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Mayor sets out details of the DPS special-use permit

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The DPS Mega-Center at Evers and Huebner roads has been the most controversial development to come before City Council in my tenure as mayor.

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The overwhelming consensus from the adjoining neighborhoods was they did not want it there, primarily because of the anticipated traffic and flooding problems.

The following are the facts that the council had to grapple with in making the decision to approve this development:

The Evers and Huebner property has been zoned B-2 since 1968, and B-2 zoning is part of the city's Master Plan for this property. A government office, like the DPS facility, fits the B-2 criteria. Thus, there was no zoning change involved. Zoning cases are regulated by Texas law. The council is sworn to follow the law. Property owners have rights associated with the zoning on their property.

However, Leon Valley imposed a Special Use Permit (SUP) requirement on the developer before a building permit would be issued, because this development abuts a neighborhood (Canterfield). An SUP addresses the following issues: traffic circulation and impact, lighting, noise, parking, landscape, trash receptacles, 8-foot vision proof fence with landscape buffering and overlay design requirements. An SUP imposes certain limited conditions on approval; council cannot just deny the right to develop with the permitted zoning.

The Zoning Commission's recommendation to the council was to approve the SUP with the following conditions, (which are partly outside SUP powers): Hours, Monday-Friday, 8 a.m.-5 p.m.; driving test route that took testing drivers out of Leon Valley neighborhoods and traffic to be sufficiently addressed by the council.

April 3, the City Council conducted a three-hour public hearing on the SUP. At the end of the hearing, at which virtually all citizens spoke against the project, the developer's attorney stated that by their legal interpretation, this property does not “abut” the neighborhood and thus no SUP is required. Thus the developer contended that no city approval other than a building permit could be legally imposed. The council took no action on the SUP and instead requested the city attorney advise council of the legal implications. Council reset the case for May 1.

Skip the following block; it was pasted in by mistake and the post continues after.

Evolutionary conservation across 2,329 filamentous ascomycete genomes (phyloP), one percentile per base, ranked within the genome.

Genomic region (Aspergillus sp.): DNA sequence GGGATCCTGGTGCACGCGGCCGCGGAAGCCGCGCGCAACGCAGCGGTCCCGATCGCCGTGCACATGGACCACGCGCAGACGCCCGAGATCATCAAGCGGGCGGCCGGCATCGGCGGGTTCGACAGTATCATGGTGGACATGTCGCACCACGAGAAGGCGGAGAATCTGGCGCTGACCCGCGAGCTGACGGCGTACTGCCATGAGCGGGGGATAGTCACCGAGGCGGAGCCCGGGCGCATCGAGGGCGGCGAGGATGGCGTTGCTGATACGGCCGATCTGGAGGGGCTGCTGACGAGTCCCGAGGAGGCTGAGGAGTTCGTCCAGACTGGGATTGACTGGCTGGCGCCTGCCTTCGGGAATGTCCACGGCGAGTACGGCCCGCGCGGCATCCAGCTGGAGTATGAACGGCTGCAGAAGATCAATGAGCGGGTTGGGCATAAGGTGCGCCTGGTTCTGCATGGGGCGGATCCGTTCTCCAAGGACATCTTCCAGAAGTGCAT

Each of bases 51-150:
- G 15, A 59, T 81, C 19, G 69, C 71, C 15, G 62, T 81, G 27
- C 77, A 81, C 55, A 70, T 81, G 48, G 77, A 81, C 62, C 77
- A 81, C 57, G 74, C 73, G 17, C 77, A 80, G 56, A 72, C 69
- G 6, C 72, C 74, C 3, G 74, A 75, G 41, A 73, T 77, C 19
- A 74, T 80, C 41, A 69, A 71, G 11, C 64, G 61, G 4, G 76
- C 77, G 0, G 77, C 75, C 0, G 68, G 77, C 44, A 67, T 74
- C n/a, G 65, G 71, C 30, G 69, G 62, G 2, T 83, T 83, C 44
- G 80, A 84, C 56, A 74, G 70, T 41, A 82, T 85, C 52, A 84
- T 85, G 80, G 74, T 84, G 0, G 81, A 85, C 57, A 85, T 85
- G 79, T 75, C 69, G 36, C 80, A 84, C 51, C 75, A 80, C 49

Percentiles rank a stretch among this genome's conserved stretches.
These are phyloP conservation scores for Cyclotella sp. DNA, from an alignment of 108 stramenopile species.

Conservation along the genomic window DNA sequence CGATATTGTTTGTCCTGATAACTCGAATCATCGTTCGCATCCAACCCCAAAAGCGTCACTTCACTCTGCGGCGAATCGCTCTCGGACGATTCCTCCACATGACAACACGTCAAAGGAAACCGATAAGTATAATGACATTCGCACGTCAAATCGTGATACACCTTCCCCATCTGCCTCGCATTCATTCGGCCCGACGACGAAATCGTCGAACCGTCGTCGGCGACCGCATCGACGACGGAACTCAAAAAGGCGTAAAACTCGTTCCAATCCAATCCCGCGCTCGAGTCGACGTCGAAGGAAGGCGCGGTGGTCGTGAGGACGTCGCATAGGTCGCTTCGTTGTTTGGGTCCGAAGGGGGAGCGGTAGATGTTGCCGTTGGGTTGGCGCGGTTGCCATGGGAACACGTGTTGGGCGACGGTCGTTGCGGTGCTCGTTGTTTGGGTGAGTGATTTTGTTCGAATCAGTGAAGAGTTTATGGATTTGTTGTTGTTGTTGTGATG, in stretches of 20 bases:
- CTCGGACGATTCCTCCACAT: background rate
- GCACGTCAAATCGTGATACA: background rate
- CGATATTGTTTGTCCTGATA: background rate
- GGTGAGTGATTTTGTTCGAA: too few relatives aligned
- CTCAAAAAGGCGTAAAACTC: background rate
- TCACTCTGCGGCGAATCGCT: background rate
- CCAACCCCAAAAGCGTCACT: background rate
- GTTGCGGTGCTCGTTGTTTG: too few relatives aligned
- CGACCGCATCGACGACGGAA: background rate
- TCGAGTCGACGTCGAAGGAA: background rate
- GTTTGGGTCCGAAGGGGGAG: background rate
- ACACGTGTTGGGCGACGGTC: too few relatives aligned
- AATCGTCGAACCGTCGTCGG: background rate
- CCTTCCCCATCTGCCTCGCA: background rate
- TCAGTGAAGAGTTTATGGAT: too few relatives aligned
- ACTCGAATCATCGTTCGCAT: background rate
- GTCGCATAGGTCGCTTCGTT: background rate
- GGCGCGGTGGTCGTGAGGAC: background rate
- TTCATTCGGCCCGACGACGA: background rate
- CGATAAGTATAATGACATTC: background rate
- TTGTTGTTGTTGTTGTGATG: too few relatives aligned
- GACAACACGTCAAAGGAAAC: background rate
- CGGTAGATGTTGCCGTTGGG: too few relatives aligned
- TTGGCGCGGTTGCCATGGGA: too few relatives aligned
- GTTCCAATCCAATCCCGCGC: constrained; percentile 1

On April 17, City Council met after an executive session to discuss this legal challenge. The council directed the city manager with the help of the city attorney and staff to design a development agreement with the developer by May 1.

A development agreement is a way around the legal obstacles related to the consideration of an SUP at the proposed facility. This agreement is designed to address community concerns related to the project – traffic control measures, drainage, hours of operation, driver testing route, residential area buffer for noise, landscaping, sidewalks and energy efficiency measures. The State of Texas DPS facilities receive preference for traffic enhancements. Entering into a development agreement can more flexibly address the citizens' concerns, and gives DPS and the developer a chance to become good neighbors. We intend to use every tool available to protect the neighborhood from traffic and drainage problems.

Many citizens asked why the developer could not move the project to Bandera Road, specifically to the Fiesta Dodge site. When the developer was asked his position was on this, he simply said he could not move it. The developer, Alamo Park Properties LLC, bought the B-2 zoned acreage at Evers and Huebner road when he responded to a state proposal for DPS Mega Centers back in 2011. Five proposals to build this facility in Northwest Bexar County were received by DPS and Alamo Park Properties LLC was chosen by DPS. This is a private development, which will pay approximately $14,000 per year in city of Leon Valley ad valorem taxes. The developer will build and maintain the property for the next 10 years with a lease from DPS. The developer has two additional five-year lease options after the 10-year lease is up.

We hate to see so many citizens upset with this project. Many said the council was not reflecting the will of the citizens. In 2008, the City Council listened to the same citizens' complaints regarding a mixed-use development at this site. The council was able to deny this project, unlike the DPS project, because it was a request for a change in zoning.

Since 1968, several other developments on the same property were turned down at the demand of citizens. These requests also required a change in zoning from the Master Plan (B-2 to R-3).

Thank you for considering the evidence on this very difficult issue.

Chris Riley,  Mayor of Leon Valley